Energy Saving Tips

Simple Steps - Summer

  • Set your thermostat to 78 or the highest comfortable temperature. Each degree cooler than 78 will increase your bill as much as 3%. If you're going to be away for an extended period, set your air conditioner to 80 degrees or higher.
  • Place window and central air conditioning units on the shady or north side of your home when possible. When using window units, shut doors to unused rooms, and close floor or wall registers used for heating.
  • Install solar screens or films on sunny windows to reduce heat gain in your home, thus reducing air conditioning costs.
  • Keep air conditioner filters clean. Aluminum mesh filters should be washed and fiberglass filters should be replaced monthly.
  • Leave storm windows and doors closed when the air conditioner is on.
  • Close shades and drapes on the sunny side of the house during the day to keep light and heat out.
  • Don't block air vents with curtains, shades or furniture.
  • Keep the cool air in your home circulating with ceiling, oscillating or box fans. Circulating air makes you feel cooler and allows you to set your thermostat higher.
  • Use kitchen and bathroom exhaust fans to remove excess heat and humidity caused by cooking, laundering and bathing.

Simple Steps - Winter

  • You can take the chill off your winter energy bills by making some simple adjustments. If you have a fireplace, close the damper when it's not in use. Don't let your heating dollars go up in smoke!
  • Set your thermostat for 68 degrees or the lowest comfortable temperature and leave it there.
  • Each extra degree of heat above 68 will add approximately 3% to your heating bill.
  • Keep all doors and windows closed when the heat is on. Doors and windows should stay closed even if you have storm windows and doors on the outside.
  • Open drapes to let in solar heat. Close them at night to reduce heat loss.
  • Don't block heat registers or cold air returns with curtains or furniture.
  • Check furnace filters every 30 days, and clean or replace as needed.
  • If you're gone for a few days, set the thermostat back to 55 degrees to keep pipes from freezing.

Simple Steps - Water Heater

  • The water heater is your second-largest energy user, and there are many ways to save by using hot water efficiently.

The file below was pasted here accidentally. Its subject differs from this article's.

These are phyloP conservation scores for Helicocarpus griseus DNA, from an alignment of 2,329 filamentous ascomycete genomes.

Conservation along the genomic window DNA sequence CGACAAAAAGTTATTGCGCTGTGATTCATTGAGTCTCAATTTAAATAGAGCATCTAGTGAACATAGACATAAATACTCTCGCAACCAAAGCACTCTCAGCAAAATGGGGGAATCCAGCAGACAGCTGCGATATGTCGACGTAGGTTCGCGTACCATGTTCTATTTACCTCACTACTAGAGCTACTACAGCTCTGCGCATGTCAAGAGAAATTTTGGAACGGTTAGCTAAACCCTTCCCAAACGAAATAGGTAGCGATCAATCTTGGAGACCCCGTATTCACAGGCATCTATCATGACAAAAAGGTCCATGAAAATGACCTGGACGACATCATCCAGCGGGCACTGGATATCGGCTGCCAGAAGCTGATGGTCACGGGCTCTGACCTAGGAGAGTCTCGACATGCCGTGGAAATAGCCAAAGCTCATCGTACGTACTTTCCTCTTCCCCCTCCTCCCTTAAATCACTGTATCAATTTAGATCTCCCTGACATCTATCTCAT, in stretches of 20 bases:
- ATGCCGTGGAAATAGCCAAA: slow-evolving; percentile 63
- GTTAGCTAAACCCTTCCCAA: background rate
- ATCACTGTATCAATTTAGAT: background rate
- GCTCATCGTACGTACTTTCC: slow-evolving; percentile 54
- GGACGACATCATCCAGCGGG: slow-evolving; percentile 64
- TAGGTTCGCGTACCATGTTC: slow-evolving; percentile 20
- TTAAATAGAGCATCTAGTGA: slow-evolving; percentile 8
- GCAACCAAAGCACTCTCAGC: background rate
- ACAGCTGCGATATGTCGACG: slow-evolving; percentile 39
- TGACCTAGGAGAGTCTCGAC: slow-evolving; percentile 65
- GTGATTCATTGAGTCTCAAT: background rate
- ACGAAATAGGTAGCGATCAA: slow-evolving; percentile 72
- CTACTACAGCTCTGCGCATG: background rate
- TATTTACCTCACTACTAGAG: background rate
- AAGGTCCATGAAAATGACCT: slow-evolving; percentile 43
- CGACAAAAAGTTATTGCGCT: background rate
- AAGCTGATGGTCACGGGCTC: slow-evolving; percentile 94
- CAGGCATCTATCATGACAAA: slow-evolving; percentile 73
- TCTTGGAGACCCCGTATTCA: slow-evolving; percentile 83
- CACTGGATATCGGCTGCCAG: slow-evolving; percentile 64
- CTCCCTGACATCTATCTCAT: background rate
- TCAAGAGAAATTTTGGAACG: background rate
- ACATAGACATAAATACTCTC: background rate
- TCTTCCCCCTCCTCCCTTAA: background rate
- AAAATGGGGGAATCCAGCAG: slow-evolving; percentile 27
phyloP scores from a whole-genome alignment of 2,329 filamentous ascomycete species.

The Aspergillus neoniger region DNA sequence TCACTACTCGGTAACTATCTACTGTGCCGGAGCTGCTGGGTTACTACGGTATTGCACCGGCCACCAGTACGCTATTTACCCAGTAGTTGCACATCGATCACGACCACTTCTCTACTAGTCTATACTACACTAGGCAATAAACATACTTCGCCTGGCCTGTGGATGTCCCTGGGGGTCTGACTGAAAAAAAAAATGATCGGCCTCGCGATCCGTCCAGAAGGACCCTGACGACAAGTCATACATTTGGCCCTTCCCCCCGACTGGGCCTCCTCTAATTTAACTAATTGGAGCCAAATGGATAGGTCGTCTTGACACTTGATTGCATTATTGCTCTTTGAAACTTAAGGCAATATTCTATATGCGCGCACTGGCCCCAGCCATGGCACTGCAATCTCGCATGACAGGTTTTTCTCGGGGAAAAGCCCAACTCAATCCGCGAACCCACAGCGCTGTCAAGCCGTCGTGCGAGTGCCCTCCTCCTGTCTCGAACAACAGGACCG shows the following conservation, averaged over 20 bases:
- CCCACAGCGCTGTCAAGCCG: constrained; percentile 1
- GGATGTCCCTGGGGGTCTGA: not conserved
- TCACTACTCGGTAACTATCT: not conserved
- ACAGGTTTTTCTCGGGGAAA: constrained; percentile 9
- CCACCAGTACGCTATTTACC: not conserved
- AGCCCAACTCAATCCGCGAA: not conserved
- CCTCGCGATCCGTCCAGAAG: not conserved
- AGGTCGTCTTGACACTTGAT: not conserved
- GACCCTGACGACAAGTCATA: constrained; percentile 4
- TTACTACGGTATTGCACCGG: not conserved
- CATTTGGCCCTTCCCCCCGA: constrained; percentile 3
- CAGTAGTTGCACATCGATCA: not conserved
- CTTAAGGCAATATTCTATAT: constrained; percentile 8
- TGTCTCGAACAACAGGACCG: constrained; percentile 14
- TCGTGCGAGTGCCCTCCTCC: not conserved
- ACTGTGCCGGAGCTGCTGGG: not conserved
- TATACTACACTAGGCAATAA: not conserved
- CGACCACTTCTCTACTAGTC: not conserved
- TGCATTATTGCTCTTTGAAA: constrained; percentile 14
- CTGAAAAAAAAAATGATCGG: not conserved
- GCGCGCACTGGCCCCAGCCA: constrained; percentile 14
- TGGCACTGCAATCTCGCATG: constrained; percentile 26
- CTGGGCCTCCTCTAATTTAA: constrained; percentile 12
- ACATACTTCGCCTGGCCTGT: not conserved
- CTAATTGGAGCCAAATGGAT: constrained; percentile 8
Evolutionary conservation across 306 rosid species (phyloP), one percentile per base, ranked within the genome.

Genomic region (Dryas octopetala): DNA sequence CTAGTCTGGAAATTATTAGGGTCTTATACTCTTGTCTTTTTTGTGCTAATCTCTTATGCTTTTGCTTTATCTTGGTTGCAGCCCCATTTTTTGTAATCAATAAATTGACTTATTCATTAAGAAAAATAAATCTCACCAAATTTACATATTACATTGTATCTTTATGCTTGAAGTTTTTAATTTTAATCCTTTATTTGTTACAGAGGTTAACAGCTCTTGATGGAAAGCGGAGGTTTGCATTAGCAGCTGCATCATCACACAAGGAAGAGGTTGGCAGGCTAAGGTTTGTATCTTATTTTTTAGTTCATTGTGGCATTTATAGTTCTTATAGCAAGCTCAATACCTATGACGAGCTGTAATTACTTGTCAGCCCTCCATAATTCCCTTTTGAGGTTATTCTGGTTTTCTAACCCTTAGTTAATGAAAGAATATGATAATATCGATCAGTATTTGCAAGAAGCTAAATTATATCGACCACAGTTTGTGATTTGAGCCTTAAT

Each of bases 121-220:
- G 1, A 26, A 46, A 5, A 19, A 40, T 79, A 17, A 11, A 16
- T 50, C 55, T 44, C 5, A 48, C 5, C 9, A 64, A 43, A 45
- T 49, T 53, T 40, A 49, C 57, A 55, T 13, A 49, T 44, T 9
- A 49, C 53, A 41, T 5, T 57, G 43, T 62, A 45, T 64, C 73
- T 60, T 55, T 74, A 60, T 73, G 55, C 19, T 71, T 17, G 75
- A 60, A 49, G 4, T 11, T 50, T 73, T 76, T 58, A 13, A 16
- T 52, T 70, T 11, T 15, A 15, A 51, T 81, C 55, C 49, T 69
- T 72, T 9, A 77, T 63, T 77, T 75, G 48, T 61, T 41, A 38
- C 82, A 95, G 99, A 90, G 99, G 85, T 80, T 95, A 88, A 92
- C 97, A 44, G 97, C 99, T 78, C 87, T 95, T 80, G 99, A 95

• Be sure that you have an energy-efficient water heater. To check, read the label. Also place the water heater as close as possible to the area where you use hot water most.
  • Newer dishwashers have a preheating element, allowing you to set your water heater thermostat back to 110 degrees. Always turn off the circuit breaker before adjusting the thermostat on your water heater.
  • While shaving, don't run the hot water. Fill the basin and save up to six gallons of hot water in five minutes.
  • Insulate the pipes going into and out of the tank.
  • Drain a gallon of water once a year through the faucet at the bottom of the water heater to remove sediment that decreases energy efficiency.
  • Fix leaky faucets. They can waste up to 3,000 gallons of hot water a year.
  • Quick showers use less than one-half as much hot water as a bath. Flow-restricting shower heads can lower usage by as much as 10 gallons per minute.
  • Wash full loads of clothes in the coolest water possible. Always rinse in cold water.
  • Run the dishwasher only when it's full.
  • Turn the water heater off when you're away from home for more than a weekend.

Simple Steps - Lighting

  • Lighting, TVs, stereos and radios account for about 8% of your energy bill. Here are some tips that won't leave you in the dark.
  • For more light, use one large bulb rather than several smaller ones. A 100-watt bulb produces 50% more light than four 25-watt bulbs for the same amount of energy.